- Unfortunately, Hadashot news didn’t bother to mention how many people were surveyed, when the survey was held, or provide a margin of error. One might guess that the margin is fairly high, though, given that the survey was conducted with iPanel, which conducts online surveys — the bastard stepchild of polling.
4. The blame game: Being seen as the one who brought down the government and forced new elections upon the populace is never good politics, though, hence why several news outlets note the blame game already kicking off while the coalition is still on life support.
- Yedioth accuses Netanyahu of “already seeking someone to blame in the case of early elections.”
- “Elections or no, Netanyahu was quick to point an accusatory finger at Kahlon. One minute after the end of Shabbat, Netanyahu tweeted that a right-wing government should not be brought down and signaled the one who would be responsible if it fell.”
- Israel Hayom’s front page points at a “battle of accusations,” and columnist Haim Shine blames everybody (but Netanyahu) of political opportunism, predicting they will pay for it at the ballot box: “Jewish Home’s political base won’t forgive Naftali Bennett if he helps Liberman in his bald-faced political maneuvering.”
5. No room to move in Gaza: Haaretz’s Amos Harel writes that early elections will also make it harder for Netanyahu to maneuver regarding Gaza, where he has suddenly turned into peacemaker No. 1.
- “The borderline restraint he could afford to show will be much more difficult to muster during an election campaign in which his rivals pounding him with criticism, on the left and the right. His opponents would present any full deal with Hamas as a surrender to terrorism,” Harel writes. “A continuation of the existing situation will mean rocket attacks based on various rationales, once every few weeks, with the pictures of panic and anger in the southern region haunting him for the duration of the campaign. But Netanyahu wants to avert a war with Hamas for fear it could drag on and cost many lives without achieving its declared goals.”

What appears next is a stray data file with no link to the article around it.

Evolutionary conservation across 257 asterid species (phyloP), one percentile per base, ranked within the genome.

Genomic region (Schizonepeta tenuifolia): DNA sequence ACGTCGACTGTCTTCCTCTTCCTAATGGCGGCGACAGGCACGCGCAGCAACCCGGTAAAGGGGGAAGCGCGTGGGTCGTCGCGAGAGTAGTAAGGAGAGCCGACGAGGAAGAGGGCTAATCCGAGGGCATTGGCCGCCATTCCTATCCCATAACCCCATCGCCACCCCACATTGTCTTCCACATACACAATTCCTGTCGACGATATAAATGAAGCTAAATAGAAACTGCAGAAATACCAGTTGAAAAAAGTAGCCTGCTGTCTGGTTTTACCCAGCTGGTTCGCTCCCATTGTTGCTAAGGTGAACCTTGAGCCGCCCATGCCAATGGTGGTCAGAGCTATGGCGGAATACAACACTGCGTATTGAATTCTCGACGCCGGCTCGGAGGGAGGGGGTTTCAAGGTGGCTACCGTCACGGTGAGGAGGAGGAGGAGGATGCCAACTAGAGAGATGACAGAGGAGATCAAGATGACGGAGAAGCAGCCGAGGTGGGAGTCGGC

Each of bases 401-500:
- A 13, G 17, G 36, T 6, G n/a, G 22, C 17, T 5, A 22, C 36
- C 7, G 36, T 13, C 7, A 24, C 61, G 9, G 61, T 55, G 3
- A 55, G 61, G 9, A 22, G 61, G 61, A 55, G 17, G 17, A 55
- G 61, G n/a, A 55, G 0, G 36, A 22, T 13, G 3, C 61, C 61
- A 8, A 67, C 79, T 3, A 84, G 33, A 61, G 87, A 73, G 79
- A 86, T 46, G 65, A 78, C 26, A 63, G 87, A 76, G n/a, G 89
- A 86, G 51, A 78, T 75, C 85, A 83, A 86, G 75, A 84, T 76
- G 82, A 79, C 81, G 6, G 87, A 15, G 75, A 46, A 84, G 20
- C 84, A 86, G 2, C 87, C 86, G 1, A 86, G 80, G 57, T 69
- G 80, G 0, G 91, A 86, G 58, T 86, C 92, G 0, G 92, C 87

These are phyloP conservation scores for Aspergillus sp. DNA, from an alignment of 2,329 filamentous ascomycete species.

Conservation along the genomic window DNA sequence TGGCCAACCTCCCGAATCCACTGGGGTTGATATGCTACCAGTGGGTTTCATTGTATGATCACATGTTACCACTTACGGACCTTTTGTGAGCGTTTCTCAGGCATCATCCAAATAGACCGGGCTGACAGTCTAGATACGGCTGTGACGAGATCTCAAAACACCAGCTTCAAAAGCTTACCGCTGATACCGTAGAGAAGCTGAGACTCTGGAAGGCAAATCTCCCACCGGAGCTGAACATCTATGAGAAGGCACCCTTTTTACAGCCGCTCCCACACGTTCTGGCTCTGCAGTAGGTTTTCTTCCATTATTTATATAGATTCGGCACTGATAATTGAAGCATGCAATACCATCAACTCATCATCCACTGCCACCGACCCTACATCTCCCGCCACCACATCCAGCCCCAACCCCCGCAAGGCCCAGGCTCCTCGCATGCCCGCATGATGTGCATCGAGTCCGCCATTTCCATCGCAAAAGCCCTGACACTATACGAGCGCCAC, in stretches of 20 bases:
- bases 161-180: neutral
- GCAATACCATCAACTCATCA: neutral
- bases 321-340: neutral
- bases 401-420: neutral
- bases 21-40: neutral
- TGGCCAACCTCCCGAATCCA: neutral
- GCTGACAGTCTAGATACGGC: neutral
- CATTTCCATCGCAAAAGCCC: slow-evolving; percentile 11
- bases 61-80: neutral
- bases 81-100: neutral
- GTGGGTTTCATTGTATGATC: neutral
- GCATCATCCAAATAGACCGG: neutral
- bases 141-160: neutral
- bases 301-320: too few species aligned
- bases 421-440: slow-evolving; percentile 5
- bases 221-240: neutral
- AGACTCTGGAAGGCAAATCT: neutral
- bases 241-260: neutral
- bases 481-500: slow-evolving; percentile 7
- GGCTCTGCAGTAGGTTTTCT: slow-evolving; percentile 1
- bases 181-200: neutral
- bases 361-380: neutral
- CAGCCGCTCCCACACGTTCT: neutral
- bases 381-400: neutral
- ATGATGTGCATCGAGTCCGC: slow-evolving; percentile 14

6. Hamas playing with fire: In the meantime, things seem headed toward a general calming along the restive border, at least for now, but the threats are still a’comin.
- Yedioth calls a speech by Hamas chief Yahya Sinwar, in which he pulled out a pistol and threatened to shoot at Tel Aviv, a “show.”
- “Hamas is still playing with fire,” Yedioth columnist Alex Fishman writes, noting the 13,000 Gazans who protested along the border Friday. “Hamas would do well to keep things quiet for at least the next half-year, during which Qatar has promised to send them money.”